How Targeted Weight Loss Ads Can Haunt Future Brides

Alysia Cole, 34, a wedding stylist in Chicago who often works with plus-size brides, has seen the effect of these ads on her clients, many of whom are recovering from eating disorders and unhealthy relationships with diet culture. The ads, she said, feed the weight-related insecurities that many future brides have, and that many of them developed even before their engagements. “What you see on Instagram is this unspoken thing of, looking your best is equivalent to looking your thinnest,” she said.

Some of the ads focusing on weight loss products and services have become more subtle, Ms. Cole said. It’s not about weight loss anymore — it’s about maintaining “wellness” or “taking care of your health.” Marketing weight loss as health, especially as people pay more attention to personal well-being amid the Covid-19 pandemic, creates a sense of personal responsibility that is harder to ignore than if it were just about aesthetics.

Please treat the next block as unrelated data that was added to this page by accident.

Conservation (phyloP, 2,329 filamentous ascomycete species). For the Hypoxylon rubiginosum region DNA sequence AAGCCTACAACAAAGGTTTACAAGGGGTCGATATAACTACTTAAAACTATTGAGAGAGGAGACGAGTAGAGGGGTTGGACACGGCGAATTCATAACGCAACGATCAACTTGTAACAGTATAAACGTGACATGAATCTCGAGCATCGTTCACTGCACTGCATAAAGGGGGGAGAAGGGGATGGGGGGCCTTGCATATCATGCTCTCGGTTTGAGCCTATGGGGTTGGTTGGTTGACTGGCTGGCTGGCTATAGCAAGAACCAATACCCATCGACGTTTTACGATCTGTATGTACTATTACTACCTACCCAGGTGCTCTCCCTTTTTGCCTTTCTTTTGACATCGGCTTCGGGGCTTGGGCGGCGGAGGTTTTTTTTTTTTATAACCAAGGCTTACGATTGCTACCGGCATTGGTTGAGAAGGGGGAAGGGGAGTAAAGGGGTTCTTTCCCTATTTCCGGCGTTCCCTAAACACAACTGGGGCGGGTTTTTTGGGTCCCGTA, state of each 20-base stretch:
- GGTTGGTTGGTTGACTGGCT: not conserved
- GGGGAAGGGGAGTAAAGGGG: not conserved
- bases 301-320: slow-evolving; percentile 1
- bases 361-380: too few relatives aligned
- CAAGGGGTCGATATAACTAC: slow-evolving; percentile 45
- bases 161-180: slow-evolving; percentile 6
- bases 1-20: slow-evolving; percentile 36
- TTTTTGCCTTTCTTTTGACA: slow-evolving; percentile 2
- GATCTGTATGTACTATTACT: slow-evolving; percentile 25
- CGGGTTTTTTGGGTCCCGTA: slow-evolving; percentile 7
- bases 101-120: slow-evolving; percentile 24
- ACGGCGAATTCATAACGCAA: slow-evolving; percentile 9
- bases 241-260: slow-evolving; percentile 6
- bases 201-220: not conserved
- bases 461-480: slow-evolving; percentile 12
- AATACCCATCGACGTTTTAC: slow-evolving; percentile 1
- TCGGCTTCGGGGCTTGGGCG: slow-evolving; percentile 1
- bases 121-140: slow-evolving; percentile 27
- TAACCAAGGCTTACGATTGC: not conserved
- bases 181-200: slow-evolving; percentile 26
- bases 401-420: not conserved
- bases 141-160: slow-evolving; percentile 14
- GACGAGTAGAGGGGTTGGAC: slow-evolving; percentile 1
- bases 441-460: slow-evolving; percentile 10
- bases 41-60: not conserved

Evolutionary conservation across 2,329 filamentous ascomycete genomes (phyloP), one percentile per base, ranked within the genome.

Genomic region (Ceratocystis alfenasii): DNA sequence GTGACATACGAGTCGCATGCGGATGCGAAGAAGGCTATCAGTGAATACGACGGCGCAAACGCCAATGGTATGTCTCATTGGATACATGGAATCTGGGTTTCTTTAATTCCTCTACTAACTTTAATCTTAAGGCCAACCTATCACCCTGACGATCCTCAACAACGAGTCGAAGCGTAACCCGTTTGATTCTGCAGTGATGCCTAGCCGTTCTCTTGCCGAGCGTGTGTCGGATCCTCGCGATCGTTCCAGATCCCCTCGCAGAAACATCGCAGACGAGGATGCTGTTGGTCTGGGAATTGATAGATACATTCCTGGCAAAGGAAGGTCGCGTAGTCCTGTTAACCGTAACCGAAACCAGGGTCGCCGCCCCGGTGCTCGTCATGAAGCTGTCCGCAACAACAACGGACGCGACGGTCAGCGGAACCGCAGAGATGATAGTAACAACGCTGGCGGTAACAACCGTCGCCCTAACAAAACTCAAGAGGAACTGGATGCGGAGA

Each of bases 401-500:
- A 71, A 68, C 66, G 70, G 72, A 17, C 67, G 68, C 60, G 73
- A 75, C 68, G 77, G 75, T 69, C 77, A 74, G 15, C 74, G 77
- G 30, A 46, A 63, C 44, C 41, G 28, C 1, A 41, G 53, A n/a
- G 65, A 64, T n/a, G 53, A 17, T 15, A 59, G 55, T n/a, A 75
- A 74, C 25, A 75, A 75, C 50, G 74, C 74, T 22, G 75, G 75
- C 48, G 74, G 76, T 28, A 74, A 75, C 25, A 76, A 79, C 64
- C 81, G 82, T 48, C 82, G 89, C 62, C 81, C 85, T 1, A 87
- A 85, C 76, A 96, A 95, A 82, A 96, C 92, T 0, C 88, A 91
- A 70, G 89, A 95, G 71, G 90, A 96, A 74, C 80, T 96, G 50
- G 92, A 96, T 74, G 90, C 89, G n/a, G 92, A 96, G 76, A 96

After gyms closed during the Covid-19 lockdown, Jazmine Fries, 25, a wedding planner in San Antonio who was a health care worker at the time, was not able to prioritize working out for a couple of years. Then in the fall of 2021, when she became engaged, she started seeing recommendations for wedding Facebook groups specifically focused on weight loss topics like juice cleanses and advice on how to lose pounds fast.

As a wedding planner, she often fields questions from brides about whether they should buy dresses closer to their wedding date — when they plan to have lost weight — or sooner.

“Naturally you’re going to have more eyes on it,” Ms. Fries said of wedding gowns. “Therefore, it’s much more pressurized in terms of, Am I going to pick this dress because I love it, or because it’s going to photograph on me?”

Ms. Cole and Ms. Fries both agree that a large part of the pressure to lose weight comes from the fact that weddings are photographed and documented on the internet more now than ever before. Weight loss still remains a common aspiration in the wedding industry, they said, and the quiet voice of a targeted ad doesn’t help.

Sumber: www.nytimes.com